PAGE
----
As Adams 14 Loses Direct Control, Students and Teachers Alike Feel Lost And Anxious

Listen Now
4min 49sec
Jenny Brundin/CPR News
Adams City High has received the state’s two lowest rankings for eight years. The state says the new external manager could recommend it be managed by an external entity, convert to a charter school, or gain “innovation status.”
Photo: Adams 14 Takeover 3 | Adams City HS Sign - JBrundin
Adams City High has received the state’s two lowest rankings for eight years. The state says the new external manager could recommend it be managed by an external entity, convert to a charter school, or gain “innovation status.”

The Adams 14 School District has lost a measure of its ability to determine its own destiny. The state has forced the struggling district to hire an outside manager to resolve the chronic issues. That’s left teachers, parents and students confused about the future.

All Adams City High student Paul Guzman wants to know is, “How all of this is going to help our education?”

Guzman’s frustration lies with the current state of measuring student performance. He said he’s in the top 10 of his class, but when he takes the standardized test, that doesn't translate.

“I always perform really poorly,” he said.

In a community meeting that discussed the shift in the district’s control, leaders told a student audience that the external manager’s job will be to get systems in place to accelerate student achievement and academic growth. The district has planned a series of community meetings to distribute information as the process unfolds.

The crystaline details that the district’s community desperately crave will have to wait until the outside manager is in place and making decisions — an unnerving prospect for many.

Senior Jenny Hernandez has a worry that goes above and beyond a normal graduating high school student. The Adams 14 school board has until Feb. 25, 2019 to hire the external manager. What happens if the district misses the deadline? Will the district lose accreditation?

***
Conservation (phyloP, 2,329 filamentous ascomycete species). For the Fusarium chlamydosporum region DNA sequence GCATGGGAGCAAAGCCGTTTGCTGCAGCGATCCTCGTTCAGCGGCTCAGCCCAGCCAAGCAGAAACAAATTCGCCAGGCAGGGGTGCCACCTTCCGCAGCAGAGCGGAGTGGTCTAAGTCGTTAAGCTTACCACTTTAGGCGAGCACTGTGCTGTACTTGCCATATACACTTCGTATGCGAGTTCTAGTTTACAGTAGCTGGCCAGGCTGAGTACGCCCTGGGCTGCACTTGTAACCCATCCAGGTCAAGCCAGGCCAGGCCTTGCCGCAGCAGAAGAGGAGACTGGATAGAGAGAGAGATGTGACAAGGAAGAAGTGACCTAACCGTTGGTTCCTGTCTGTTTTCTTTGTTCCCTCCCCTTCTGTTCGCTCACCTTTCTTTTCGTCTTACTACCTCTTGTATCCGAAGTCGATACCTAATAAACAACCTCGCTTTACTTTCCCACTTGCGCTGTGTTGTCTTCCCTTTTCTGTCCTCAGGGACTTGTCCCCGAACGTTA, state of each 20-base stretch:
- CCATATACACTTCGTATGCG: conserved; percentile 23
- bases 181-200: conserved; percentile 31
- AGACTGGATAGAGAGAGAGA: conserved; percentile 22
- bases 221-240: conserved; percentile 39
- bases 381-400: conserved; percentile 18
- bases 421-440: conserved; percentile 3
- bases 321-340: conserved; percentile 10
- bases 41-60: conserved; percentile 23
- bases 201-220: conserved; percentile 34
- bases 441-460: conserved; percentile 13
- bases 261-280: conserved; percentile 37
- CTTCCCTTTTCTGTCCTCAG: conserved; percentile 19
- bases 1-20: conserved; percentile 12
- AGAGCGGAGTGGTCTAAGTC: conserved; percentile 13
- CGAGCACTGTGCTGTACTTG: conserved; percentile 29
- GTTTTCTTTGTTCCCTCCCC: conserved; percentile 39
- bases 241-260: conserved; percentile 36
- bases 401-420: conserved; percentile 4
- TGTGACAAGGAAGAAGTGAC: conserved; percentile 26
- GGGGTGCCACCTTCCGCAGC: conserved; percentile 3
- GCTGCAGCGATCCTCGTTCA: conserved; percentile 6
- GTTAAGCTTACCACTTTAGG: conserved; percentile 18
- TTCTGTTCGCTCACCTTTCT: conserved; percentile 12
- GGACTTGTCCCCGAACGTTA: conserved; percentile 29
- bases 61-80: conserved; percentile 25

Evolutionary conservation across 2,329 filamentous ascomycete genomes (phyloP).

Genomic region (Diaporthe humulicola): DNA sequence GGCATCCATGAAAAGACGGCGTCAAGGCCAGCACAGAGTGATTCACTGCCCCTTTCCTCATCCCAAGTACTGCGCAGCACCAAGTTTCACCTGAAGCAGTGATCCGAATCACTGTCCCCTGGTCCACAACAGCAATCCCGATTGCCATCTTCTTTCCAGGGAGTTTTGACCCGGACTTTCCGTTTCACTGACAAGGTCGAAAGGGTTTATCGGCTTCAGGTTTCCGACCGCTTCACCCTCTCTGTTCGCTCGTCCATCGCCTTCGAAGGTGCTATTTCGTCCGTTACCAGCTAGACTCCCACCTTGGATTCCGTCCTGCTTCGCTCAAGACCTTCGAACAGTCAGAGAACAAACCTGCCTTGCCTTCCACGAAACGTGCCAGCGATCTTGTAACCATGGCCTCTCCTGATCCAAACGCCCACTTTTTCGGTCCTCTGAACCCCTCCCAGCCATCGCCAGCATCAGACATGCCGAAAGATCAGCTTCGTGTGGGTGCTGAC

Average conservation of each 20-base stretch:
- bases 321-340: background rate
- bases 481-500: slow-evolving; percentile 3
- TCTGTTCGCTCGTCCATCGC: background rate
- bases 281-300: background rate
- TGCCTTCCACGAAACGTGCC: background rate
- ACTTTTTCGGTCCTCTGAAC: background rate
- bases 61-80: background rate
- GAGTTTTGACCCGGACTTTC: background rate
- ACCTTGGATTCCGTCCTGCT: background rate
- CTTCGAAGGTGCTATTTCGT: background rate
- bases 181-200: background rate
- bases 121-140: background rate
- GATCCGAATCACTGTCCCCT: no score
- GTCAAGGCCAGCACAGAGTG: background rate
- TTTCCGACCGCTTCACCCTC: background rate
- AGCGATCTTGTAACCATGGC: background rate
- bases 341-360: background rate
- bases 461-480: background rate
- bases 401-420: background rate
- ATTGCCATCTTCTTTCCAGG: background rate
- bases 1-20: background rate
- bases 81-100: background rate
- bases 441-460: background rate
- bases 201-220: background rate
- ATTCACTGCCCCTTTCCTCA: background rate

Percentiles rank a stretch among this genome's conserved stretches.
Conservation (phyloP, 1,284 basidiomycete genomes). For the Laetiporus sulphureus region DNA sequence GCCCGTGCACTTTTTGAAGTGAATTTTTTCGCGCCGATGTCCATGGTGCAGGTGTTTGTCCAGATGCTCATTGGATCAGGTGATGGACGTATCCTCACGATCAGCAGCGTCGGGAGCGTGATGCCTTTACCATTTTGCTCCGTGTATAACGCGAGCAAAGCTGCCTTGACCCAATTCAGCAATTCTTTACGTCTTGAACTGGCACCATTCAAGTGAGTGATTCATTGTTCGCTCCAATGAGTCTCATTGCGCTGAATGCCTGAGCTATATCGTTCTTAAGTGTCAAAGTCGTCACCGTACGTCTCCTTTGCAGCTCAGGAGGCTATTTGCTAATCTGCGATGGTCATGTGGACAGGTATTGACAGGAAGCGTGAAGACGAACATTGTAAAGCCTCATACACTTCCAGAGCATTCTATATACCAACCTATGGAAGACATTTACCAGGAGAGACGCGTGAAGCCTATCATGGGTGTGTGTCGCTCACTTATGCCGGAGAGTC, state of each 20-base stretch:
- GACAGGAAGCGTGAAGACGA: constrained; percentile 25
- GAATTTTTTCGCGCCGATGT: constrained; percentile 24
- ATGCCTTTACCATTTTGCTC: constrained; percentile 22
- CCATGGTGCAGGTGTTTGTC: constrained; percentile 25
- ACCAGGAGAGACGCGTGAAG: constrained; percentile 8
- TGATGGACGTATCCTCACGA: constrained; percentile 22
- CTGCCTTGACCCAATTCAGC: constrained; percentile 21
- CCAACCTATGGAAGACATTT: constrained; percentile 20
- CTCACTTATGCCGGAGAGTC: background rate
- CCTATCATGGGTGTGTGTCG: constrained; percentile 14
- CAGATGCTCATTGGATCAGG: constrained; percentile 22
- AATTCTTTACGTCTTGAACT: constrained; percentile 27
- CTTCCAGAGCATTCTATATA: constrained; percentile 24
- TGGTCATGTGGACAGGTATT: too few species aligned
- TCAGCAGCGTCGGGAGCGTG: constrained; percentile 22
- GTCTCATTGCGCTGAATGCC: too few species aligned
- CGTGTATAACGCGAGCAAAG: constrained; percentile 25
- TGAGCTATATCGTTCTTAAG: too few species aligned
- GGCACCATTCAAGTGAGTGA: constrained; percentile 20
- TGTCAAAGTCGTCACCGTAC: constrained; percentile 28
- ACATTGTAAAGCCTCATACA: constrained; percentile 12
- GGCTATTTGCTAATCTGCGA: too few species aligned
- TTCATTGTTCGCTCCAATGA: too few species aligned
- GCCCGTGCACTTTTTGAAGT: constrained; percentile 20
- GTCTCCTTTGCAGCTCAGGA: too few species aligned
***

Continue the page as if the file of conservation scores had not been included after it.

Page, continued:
“What is worrying the seniors is that the college is not going to acknowledge us anymore because of what's happening to our district,” Hernandez said.

Photo: Adams 14 Takeover 2 | Jenny Hernandez - JBrundin
Senior Jenny Hernandez worries that Adams 14 diplomas won’t satisfy college requirements. District leaders have assured students they will.

Leaders say diplomas will still satisfy college requirements, but there’s still a lot of questions about what the loss of immediate local control in Adams 14 means. The district’s performance has been a long-term challenge that has festered.

Only 35 percent of Adams 14 graduates go on to some kind of post-secondary education and of those, 64 percent need a remedial class once they’re in college. The dropout is four times the state rate. Thirty percent of students left the district in 2017 to go to school elsewhere.

Adams City High junior Lauren Martinez said years of staff turnover, inconsistency and a lack of resources have left many kids unprepared for life post-graduation.

She gave an example of a class where students were learning about racism and stereotypes. Most of the class didn’t understand the lesson, which prompted the teacher to say, “‘I feel like I'm really failing you guys,’” Martinez said “And we're like, ‘You're not failing us, you just don't have the resources that we need.’”

“They've lost just as much hope as we have," she said.

Adams City High has had six principals in the last seven years. In 2017, students walked out of class after a year without a principal. That instability has helped fuel teacher turnover. Kearney Middle School teacher Barb McDowell, a rare 21-year veteran and a union leader, said that puts a strain on the teachers who stay.

Photo: Adams 14 Takeover 1 | Barb McDowell - JBrundin